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Monday, July 16, 2018

Sariska Tiger Reserve: The cat on the roof

Did he see it or did he not? What happened when a sceptic went to the wild.

Written by Pratik Kanjilal | New Delhi | Updated: December 20, 2015 1:00:03 am
Even though there are herds of neelgai, sambar and cheetal, tourists usually come with the aim of seeing a tiger or a leopard. (Source: Indian Express) Even though there are herds of neelgai, sambar and cheetal, tourists usually come with the aim of seeing a tiger or a leopard. (Source: Indian Express)

I am new to the wild, perhaps on account of journalistic scepticism. Having worked in too many newsrooms in which the only wildlife news on the agency ticker was tear-jerkers about global warming, mass extinctions and species attrition, I have assumed that it’s all over already. Besides, like the majority, I have not seen lions or tigers except in the zoo and on TV. Like the majority, I know people who have encountered big cats in the wild, and I know people who know people who have encountered them. It’s quite fishy, like the tales of fly-fishers who insist on fishing alone.

So when the family decided that it had had its fill of picturesque ruins, mountains and beaches and headed for the wildlife sanctuary at Sariska, I went with an open mind. Healthy scepticism encourages belief in the worst, including but not limited to the theory that the tigers which are sighted there occasionally are actually forest officials on all fours, clad in the skin of the last tiger ever, confiscated from the last poacher who ever flourished. Such apparitions could appear for a moment, strut their stuff and scoot off into the undergrowth before the fraud can be detected. Just doing their bit to keep wildlife tourism from collapsing.

However, all that scepticism could not prevent me from sighting a big cat — the real thing. It was even more fleeting than a fake encounter with a forest official in a contraband tiger skin, and all the more authentic for its minimalism. It was a leopard on a steep hillside, and the only sign of its existence was a ripple of light and shade in a moment when the rest of nature was perfectly still. It was visible only for that moment, because the first man to sight it raised an almighty yowl of triumph, causing the hundreds of tourists in the trucks and Gypsies on the trail to start yelling questions, surmises and warnings to children, and the leopard left in disgust, melting away like a hole in the air. A great pity, since people go to Sariska with the sole intent of seeing carnivores. They may be surrounded by thundering herds of the neelgai, sambar and cheetal that the sanctuary is known for, or the swarms of apes and peacocks that infest the Alwar region, and they’ll still yearn for tigers and leopards.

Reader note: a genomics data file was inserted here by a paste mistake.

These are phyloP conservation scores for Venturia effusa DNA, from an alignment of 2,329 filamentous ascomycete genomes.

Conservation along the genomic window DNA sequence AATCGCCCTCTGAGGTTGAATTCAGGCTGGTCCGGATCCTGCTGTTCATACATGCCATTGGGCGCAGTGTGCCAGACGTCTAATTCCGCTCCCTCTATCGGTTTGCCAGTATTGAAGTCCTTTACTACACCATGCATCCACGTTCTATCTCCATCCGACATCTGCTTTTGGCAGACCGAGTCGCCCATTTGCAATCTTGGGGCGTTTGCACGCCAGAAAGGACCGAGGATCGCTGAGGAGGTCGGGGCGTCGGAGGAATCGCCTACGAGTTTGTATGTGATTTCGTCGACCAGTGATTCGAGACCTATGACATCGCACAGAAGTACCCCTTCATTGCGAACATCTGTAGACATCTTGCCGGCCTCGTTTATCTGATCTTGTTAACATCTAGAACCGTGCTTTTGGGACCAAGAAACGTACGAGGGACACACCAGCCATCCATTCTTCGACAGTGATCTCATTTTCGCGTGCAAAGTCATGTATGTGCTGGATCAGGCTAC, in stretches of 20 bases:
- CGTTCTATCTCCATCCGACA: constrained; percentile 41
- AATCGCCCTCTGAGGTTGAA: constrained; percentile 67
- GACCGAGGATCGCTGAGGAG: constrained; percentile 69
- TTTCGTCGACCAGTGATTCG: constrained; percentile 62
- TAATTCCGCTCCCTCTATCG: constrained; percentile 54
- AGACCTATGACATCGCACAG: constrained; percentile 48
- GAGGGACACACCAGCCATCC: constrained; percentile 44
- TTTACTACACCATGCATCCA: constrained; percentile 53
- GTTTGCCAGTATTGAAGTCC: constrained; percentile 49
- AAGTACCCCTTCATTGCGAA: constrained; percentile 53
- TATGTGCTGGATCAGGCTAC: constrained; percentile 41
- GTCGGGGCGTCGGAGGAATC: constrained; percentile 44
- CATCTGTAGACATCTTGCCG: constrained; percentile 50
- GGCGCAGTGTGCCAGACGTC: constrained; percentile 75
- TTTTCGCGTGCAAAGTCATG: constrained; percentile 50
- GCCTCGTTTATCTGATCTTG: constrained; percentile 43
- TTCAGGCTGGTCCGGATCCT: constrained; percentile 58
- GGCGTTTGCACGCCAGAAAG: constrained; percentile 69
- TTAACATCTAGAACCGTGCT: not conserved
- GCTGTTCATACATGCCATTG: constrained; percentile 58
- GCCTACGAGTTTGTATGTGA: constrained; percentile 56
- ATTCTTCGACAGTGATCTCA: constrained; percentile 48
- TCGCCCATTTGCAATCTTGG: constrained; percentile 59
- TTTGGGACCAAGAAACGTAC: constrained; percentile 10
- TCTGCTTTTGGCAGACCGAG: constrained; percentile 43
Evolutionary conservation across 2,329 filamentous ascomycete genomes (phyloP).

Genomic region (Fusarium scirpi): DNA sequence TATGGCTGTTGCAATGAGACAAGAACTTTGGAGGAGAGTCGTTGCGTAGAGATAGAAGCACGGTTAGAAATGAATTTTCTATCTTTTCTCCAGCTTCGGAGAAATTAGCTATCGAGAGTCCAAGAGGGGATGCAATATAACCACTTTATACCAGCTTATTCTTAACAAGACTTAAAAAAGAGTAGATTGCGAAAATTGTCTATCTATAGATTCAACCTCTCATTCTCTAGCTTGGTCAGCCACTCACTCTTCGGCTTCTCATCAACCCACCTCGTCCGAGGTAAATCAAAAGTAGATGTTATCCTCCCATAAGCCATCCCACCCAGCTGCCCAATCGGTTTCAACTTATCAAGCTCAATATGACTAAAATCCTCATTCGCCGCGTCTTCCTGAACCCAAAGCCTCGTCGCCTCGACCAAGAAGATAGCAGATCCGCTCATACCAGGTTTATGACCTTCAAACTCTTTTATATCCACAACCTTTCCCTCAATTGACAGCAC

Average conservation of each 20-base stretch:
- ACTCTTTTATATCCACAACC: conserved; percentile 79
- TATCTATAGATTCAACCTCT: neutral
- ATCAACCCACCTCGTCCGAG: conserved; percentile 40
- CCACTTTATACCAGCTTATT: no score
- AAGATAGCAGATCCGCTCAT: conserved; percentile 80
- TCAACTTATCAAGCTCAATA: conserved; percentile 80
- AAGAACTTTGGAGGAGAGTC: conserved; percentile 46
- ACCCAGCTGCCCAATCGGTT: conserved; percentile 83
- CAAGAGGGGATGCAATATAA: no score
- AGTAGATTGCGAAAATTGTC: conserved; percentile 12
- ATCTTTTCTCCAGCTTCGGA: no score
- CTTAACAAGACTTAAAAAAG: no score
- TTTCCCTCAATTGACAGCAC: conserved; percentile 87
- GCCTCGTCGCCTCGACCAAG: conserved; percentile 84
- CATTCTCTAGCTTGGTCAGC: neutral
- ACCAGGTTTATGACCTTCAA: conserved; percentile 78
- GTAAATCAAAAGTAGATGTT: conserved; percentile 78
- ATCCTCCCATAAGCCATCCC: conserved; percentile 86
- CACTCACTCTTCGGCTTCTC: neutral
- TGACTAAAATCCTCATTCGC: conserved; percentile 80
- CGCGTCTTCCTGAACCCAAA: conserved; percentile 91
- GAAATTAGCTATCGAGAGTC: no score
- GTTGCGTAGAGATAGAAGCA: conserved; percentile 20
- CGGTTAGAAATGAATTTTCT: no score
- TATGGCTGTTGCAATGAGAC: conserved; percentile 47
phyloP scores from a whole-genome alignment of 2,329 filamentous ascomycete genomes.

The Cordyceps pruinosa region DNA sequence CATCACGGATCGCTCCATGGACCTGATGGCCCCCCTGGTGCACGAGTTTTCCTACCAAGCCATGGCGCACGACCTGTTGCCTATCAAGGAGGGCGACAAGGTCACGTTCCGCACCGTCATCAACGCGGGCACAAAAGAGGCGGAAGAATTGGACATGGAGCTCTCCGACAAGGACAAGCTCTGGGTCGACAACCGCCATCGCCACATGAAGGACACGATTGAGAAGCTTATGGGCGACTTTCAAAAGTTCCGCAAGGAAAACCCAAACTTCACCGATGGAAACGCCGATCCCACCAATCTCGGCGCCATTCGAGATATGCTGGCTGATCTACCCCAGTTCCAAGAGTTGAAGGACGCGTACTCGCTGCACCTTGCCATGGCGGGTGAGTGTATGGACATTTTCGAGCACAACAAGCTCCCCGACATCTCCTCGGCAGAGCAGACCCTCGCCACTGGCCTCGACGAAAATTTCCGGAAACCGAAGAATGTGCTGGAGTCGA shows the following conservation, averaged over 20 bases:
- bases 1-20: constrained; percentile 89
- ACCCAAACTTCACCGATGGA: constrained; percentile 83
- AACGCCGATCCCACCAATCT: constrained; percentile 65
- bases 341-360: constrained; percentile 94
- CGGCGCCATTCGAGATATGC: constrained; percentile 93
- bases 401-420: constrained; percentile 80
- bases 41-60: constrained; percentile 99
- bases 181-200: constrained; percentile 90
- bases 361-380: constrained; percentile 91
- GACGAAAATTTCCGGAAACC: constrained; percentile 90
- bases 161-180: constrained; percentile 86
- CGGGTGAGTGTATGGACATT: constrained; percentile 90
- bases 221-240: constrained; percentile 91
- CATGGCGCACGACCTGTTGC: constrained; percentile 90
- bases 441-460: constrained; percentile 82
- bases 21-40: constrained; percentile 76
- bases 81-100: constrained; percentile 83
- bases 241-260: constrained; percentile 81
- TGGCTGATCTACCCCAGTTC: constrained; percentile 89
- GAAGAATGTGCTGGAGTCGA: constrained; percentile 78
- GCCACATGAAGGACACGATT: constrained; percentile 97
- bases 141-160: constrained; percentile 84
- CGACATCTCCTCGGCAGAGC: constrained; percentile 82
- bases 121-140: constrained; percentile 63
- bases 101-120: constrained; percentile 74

No matter, if you stay near the sanctuary, the wildlife may overturn the natural order and come to see you. We stayed at the closest possible place, the ferociously named Tiger Den of the Rajasthan Tourism Development Corporation. The amenities range from so-so to dreadful but the natives are friendly and, more importantly, you can drive to the sanctuary gates in about 10 seconds. The gates are open to private cars on Tuesdays and Saturdays, with the caveat that you mustn’t wander off the main path or step out of your vehicle, on account of the tigers. Interestingly, just below the warning are entry ticket rates for motorbikes and cycles. How exactly do you step out of a two-wheeler? Besides, can’t the tiger step in?

But we digress. The point was that Tiger Den is a stone’s throw from the sanctuary gates, almost part of the neighbourhood, and one suspects that the wildlife comes out occasionally to mingle with the tourists. I couldn’t sleep a night because of the incessant barking of the establishment dog, a seasoned veteran with a shiny bald patch on one haunch, perhaps a relic of an encounter with the wildlife. He was like a weather vane, turning slowly as the night progressed, his gaze seeming to follow some unseen intruder from the gates of the hotel, down the curving drive and along the frontage. For a moment, I saw its shadow pass as it walked across the porch above my room, picked out by a light in the upper storey. It seemed to be a large cat, with a tail more than three feet long. But having flunked trigonometry in school, I wouldn’t swear by it.

In Sariska, visitors whom the tiger eludes take home memories of its pugmarks. They are found in the dust of the forest trails, each helpfully circled by the tip of a human forefinger. The guide who finds them considerately leaves his mark for the benefit of his peers, and the truckloads of visitors they bring in every day to harass the local fauna.

It’s a well-known tradition, but seriously, wouldn’t it be easier to print the pugmark, including the forefinger artwork, instead of wearing your eyes out looking for spoor? Pugmarks in a circle cut into a sheet of foam would do the trick. Attach it to the business end of a bathroom plunger, stick it out of the car window, pump it into the dust and lo, the tourists are beside themselves. Such desperate measures might have seemed inviting a decade ago, when tigers vanished from Sariska. But never again, hopefully.

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